Lament for Flodden
By Jean Elliot, (1727-1805)

  • I’ve heard the lilting at our yowe-milking,
  • Lasses a’lilting before dawn o’ day;
  • But now they are moaning on ilka green loaning-
  • The Flowers of the Forest are a’ wede away.
  • At bughts, in the morning, nae blythe lads are scorning,
  • Lasses are lonely and dowie and wae;
  • Nae daffin’, nae gabbin’, but sighing and sabbing,
  • Ilk ane lifts her leglen and hies her away.
  • In hairst, at the shearing, nae youths now are jeering,
  • The bandsters are lyart, and runkled, and gray;
  • At fair or at preaching, nae wooing, nae fleeching-
  • The Flowers of the Forest are a’ wede away.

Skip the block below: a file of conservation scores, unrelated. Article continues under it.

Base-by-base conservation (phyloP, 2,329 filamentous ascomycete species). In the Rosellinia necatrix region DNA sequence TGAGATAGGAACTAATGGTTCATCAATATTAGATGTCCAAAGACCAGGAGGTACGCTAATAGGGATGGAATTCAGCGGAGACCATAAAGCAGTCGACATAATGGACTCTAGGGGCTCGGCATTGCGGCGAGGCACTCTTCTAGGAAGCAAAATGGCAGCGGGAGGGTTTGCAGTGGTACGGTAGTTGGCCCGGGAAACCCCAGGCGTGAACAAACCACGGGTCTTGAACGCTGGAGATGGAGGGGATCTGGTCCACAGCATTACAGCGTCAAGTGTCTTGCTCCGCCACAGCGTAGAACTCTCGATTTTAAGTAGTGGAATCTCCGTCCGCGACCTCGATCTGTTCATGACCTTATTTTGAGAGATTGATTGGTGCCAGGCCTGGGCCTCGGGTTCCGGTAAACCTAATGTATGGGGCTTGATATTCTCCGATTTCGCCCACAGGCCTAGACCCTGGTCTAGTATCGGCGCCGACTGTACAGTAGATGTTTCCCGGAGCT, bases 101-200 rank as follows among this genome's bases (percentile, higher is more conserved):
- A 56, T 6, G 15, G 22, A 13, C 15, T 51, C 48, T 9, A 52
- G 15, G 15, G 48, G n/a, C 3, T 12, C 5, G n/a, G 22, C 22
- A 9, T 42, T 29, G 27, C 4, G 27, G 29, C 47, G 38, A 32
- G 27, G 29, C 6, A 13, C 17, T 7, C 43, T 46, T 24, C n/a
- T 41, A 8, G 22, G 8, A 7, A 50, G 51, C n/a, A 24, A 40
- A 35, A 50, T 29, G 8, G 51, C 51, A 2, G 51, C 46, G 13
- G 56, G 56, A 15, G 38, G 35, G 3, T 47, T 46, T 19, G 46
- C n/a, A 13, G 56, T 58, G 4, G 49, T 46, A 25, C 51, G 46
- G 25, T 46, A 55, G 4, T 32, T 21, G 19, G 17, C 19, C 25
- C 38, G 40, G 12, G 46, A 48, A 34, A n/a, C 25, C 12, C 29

• At e’en, in the gloaming, nae swankers are roaming
  • ‘Bout stacks wi’ the lasses at bogle to play;
  • But ilk ane sits drearie, lamenting her dearie--
  • The Flowers of the Forest are weded away.
  • Dule and wae for the order, sent our lads to the Border!
  • The English, for ance, by guile wan the day;
  • The Flowers of the Forest, that fought aye the foremost,
  • The prime of our land, are cauld in the clay.
  • We’ll hear nae mair lilting at the yowe-milking;
  • Women and bairns are heartless and wae;
  • Sighing and moaning on ilka green loaning-
  • The Flowers of the Forest are a’ wede away.
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  • Notes
  • YOWE: ewe. ILKA: every. WEDE: withered. BUCHTE: cattle-pens. DOWIE: sad. RUNCLED: crumpled.
  • DAFFIN': dallying. GABBIN: chattering. LEGLEN: stool. HAIRST: harvest. BANDSTERS: binders.
  • LYART: grizzled. FLEECHING: coaxing. SWANKERS: young bucks. BOGLE: hide and seek. ILK: each. DULE: sorrow